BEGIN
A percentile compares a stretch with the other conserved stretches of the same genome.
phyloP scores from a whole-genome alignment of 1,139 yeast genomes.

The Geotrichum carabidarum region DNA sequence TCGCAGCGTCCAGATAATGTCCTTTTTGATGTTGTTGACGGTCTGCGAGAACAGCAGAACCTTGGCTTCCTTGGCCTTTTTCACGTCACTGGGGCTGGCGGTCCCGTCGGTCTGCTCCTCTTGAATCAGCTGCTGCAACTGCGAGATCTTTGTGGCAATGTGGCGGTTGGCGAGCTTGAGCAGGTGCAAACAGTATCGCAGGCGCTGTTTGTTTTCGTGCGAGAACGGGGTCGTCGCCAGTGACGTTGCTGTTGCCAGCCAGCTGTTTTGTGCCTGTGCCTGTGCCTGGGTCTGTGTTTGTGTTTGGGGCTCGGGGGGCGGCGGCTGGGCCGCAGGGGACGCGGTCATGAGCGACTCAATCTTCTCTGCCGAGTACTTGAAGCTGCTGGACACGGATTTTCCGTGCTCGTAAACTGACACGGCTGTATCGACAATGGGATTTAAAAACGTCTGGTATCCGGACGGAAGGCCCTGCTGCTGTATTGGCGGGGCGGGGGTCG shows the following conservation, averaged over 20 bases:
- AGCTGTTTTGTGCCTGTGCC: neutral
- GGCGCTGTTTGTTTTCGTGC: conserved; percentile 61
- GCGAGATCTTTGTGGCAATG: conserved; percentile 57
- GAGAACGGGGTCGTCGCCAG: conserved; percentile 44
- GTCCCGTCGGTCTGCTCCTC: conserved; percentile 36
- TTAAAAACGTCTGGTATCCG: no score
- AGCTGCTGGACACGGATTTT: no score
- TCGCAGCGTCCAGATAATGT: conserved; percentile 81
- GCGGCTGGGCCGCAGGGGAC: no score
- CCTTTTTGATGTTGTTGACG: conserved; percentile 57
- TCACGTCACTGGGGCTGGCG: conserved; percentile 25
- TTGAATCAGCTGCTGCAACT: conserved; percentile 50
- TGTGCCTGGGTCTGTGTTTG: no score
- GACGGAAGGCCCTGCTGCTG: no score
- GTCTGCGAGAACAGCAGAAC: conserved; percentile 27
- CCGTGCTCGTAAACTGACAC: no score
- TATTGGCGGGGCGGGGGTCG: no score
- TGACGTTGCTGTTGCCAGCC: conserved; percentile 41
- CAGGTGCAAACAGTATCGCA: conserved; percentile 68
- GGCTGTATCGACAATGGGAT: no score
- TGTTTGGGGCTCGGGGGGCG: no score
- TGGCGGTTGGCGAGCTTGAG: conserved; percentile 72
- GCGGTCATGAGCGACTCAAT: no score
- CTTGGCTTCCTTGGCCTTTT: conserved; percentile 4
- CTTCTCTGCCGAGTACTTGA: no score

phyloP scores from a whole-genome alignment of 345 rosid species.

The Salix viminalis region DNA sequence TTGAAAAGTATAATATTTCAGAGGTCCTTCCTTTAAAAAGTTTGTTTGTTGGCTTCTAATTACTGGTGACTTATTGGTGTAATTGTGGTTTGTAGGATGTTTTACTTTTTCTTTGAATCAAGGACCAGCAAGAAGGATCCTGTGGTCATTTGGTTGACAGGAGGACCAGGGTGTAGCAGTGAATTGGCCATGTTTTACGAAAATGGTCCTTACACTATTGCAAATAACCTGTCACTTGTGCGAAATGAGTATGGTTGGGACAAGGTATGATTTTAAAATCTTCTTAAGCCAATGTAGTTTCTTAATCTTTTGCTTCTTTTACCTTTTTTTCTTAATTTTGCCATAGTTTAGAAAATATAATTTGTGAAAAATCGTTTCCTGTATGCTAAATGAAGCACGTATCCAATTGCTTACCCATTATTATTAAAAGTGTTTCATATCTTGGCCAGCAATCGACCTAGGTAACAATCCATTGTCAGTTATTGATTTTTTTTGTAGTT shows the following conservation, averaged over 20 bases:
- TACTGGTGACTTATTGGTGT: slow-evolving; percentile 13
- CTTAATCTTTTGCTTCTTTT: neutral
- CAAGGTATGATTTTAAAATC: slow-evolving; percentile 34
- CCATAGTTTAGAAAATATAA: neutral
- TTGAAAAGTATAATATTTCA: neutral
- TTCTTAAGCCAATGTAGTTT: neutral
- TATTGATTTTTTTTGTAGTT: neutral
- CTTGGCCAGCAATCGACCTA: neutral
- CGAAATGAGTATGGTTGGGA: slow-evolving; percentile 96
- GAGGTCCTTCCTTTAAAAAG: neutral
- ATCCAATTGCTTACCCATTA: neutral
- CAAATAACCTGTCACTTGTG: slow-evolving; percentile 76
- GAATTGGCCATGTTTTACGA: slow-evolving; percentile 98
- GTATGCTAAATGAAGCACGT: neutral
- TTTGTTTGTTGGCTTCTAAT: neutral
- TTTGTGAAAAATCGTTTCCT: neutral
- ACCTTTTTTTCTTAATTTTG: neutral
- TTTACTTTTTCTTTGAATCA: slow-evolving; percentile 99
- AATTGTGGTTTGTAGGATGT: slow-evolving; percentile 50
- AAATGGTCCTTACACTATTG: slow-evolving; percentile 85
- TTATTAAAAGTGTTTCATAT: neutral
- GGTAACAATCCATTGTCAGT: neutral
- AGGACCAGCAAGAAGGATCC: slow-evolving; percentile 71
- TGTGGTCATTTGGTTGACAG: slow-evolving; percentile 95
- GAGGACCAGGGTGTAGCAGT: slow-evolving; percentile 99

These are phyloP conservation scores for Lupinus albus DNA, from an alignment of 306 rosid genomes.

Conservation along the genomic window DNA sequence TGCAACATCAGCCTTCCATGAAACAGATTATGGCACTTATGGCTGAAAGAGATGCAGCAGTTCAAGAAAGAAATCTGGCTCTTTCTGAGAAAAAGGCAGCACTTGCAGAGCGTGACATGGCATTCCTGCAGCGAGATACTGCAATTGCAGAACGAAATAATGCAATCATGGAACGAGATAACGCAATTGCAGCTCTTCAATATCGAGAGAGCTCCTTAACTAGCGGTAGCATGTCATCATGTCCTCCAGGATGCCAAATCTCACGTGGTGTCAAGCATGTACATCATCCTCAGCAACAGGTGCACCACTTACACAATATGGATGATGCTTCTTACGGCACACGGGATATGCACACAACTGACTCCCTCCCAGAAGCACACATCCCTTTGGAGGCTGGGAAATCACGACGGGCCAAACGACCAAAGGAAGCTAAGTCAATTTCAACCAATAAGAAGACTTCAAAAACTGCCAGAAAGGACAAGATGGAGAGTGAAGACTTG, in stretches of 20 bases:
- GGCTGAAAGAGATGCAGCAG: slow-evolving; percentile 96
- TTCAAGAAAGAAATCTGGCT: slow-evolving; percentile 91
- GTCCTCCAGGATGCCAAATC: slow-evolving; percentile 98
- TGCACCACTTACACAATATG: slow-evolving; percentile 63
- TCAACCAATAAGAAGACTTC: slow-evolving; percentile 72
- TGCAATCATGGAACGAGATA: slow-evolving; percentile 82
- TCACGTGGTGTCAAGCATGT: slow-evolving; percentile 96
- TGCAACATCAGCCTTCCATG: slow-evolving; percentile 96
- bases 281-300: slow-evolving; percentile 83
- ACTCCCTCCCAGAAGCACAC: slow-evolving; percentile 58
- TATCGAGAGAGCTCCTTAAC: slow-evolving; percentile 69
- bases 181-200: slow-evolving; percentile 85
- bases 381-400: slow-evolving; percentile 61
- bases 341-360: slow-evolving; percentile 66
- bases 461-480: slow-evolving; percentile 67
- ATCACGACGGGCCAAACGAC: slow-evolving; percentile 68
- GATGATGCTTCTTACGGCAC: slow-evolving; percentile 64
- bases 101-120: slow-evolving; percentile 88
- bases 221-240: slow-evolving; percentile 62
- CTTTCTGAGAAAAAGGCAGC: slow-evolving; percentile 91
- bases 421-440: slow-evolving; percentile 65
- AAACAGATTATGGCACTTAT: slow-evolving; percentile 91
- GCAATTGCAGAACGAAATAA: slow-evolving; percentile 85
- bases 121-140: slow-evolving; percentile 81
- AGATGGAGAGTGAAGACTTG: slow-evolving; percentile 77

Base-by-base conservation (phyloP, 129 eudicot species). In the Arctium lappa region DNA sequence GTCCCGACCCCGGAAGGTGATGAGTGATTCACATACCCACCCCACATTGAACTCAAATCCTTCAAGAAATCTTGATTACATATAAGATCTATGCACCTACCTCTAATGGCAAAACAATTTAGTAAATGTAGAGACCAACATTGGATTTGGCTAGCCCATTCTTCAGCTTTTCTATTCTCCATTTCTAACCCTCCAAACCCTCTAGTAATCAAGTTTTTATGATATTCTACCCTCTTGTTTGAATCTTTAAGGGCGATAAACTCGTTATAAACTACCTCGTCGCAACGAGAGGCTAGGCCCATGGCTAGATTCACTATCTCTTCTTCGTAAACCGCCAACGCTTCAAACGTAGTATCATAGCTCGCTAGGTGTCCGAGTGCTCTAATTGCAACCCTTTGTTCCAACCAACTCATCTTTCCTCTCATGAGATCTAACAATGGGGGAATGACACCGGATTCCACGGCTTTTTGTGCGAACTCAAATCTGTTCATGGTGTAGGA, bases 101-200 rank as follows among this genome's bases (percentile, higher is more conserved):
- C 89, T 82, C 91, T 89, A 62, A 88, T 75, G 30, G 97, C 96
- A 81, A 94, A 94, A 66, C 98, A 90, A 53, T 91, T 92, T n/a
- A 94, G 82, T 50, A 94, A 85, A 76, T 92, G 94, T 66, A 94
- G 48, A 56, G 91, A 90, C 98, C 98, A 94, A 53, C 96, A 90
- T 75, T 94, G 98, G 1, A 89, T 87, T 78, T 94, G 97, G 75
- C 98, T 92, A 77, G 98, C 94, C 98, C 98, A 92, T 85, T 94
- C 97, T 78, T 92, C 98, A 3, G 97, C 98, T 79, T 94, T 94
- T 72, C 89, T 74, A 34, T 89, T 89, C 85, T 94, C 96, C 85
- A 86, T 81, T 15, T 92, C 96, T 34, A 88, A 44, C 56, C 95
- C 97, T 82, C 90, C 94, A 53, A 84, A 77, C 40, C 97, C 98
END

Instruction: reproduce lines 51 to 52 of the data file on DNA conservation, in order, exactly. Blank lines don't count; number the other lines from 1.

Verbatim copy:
- TTATTAAAAGTGTTTCATAT: neutral
- GGTAACAATCCATTGTCAGT: neutral